IN FOCUS AIRPORTS
Like a gigantic baseball cap made of glass and steel, the roof construction of the new South Terminal rises into the blue sky. Inside the terminal as well, everything is light and bright. Sunshine sparkles through the glass roof, palms give shade. Travelers stroll past 70 shops and almost as many restaurants, cafés, and bars. They look casual and relaxed—as though they weren’t going on vacation or coming back home, but instead are on vacation right here and now.
The planners’ intention is to make sure the 43 million travelers who pass through the halls of Orlando International Airport know at first glance where they’ve landed—in Florida, one of the biggest and familyfriendliest vacation regions in the world. The airport authorities call this new constellation “The Orlando Experience.” However, so far it has only been thrilling users in computer simulations, for the most part. The equivalent of 3.5 billion euros is being invested in the extensive renovation of this busy vacation-oriented airport and the construction of a new terminal. The project, in which the HOCHTIEF subsidiary Turner is participating, is only one example of the current boom in airport construction.
In the USA alone, about 12.7 billion U.S. dollars was invested in airport projects in 2017—an increase of 24 percent within a single year. According to a recent GlobalData report, airport projects worth a total of 737 billion U.S. dollars are currently being planned or implemented all over the world, and more than 100 billion U.S. dollars will be spent on air traffic infrastructure in 2019. According to Hermann Harth, the Head of Building Technology & Planning Coordination at HOCHTIEF, “Three basic trends are driving the investments in airport construction: growing numbers of passengers, enhanced safety measures, and a rising demand for consumer services.” There’s a dense network of airports in Europe and the USA. New constructions such as the one in Berlin have become rare because of the lack of suitable open spaces. “Most of the airport projects that are calling for bidders today involve capacity expansion and refurbishment measures. Airports are making themselves fit for the future,” says Harth, who is now 57 and has worked at HOCHTIEF for almost three decades, providing support for numerous airport projects in the Middle East, Russia, and Greece.
Whether it’s a question of transportation infrastructure measures, the expansion of terminals or new construction, today airport projects are normally carried out in airports that are continuing their operations without interruption and are open around the clock. It’s like performing open-heart surgery. And it only adds to the basic complexity of such projects. As Harth explains, unlike almost all other construction projects, airport project planning allows, and requires, the participation of many different stakeholders. In addition to the clients, operators, planners, and numerous contracting companies, the planning has to take into account the requirements of a wide range of public authorities: Customs offices, police, fire, and health departments, air traffic control, authorities, and many more. “Communication may be the biggest challenge in airport construction,” says Harth.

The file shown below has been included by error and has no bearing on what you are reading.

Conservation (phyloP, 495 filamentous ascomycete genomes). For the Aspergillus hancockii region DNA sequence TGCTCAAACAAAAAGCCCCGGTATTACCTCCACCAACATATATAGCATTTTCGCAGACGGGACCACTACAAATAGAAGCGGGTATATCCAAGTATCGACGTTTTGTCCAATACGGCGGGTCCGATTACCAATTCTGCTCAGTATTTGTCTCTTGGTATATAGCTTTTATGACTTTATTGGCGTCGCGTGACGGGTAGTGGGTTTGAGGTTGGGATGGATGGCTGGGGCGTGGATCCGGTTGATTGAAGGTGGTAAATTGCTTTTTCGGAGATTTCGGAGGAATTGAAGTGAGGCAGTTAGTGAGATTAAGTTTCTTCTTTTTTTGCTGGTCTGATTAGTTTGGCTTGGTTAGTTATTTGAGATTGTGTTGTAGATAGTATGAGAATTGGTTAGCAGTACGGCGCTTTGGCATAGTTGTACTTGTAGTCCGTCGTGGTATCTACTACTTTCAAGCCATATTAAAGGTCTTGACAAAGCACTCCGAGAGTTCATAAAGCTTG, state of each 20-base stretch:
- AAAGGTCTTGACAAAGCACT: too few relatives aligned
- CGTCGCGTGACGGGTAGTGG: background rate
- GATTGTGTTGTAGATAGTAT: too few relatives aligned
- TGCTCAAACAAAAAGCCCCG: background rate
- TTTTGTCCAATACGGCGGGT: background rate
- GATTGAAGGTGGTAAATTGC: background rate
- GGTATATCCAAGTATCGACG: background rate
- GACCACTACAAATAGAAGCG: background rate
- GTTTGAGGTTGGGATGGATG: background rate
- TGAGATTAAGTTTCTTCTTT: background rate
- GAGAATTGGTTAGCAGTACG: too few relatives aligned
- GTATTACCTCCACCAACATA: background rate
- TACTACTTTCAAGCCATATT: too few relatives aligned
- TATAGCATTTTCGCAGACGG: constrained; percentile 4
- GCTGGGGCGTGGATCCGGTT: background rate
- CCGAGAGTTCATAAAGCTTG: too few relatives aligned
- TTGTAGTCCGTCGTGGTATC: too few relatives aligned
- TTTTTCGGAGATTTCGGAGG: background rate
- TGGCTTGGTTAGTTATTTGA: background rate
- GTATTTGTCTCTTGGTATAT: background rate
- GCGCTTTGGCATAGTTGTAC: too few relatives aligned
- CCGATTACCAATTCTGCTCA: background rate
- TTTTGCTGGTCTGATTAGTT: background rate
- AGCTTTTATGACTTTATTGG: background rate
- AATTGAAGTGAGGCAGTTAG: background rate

To find out how tricky it is to build inside the security sector of an airport, you don’t have to go to a billion-dollar temple of aviation like the one in Orlando. It’s enough to look at a seemingly simple project, such as the construction of a new baggage handling system. If Bogdan Rybicki, the 59-year-old Technical Director of HOCHTIEF Polska, is asked at a party whether he and his team make a lot of business trips abroad, he can definitely say yes. That’s because the construction site where his team is building a new early baggage storage center for the equivalent of 24 million euros is, legally speaking, located outside the Polish border. “In order to get to our workplace, every employee, every tool, and every production part has to first be inspected and X-rayed,” he says. And that’s only the smallest obstacle this project has to deal with. In order not to disturb the operations of the airport, which is open 365 days a year, the HOCHTIEF experts have only a window of four to six hours in the middle of the night during which they can actually work. The new early baggage storage center for up to 1,350 bags and suitcases must be integrated into the existing baggage handling system, which must operate flawlessly before and after the short nightly construction sessions. It’s similar to installing a new gas tank in a moving vehicle.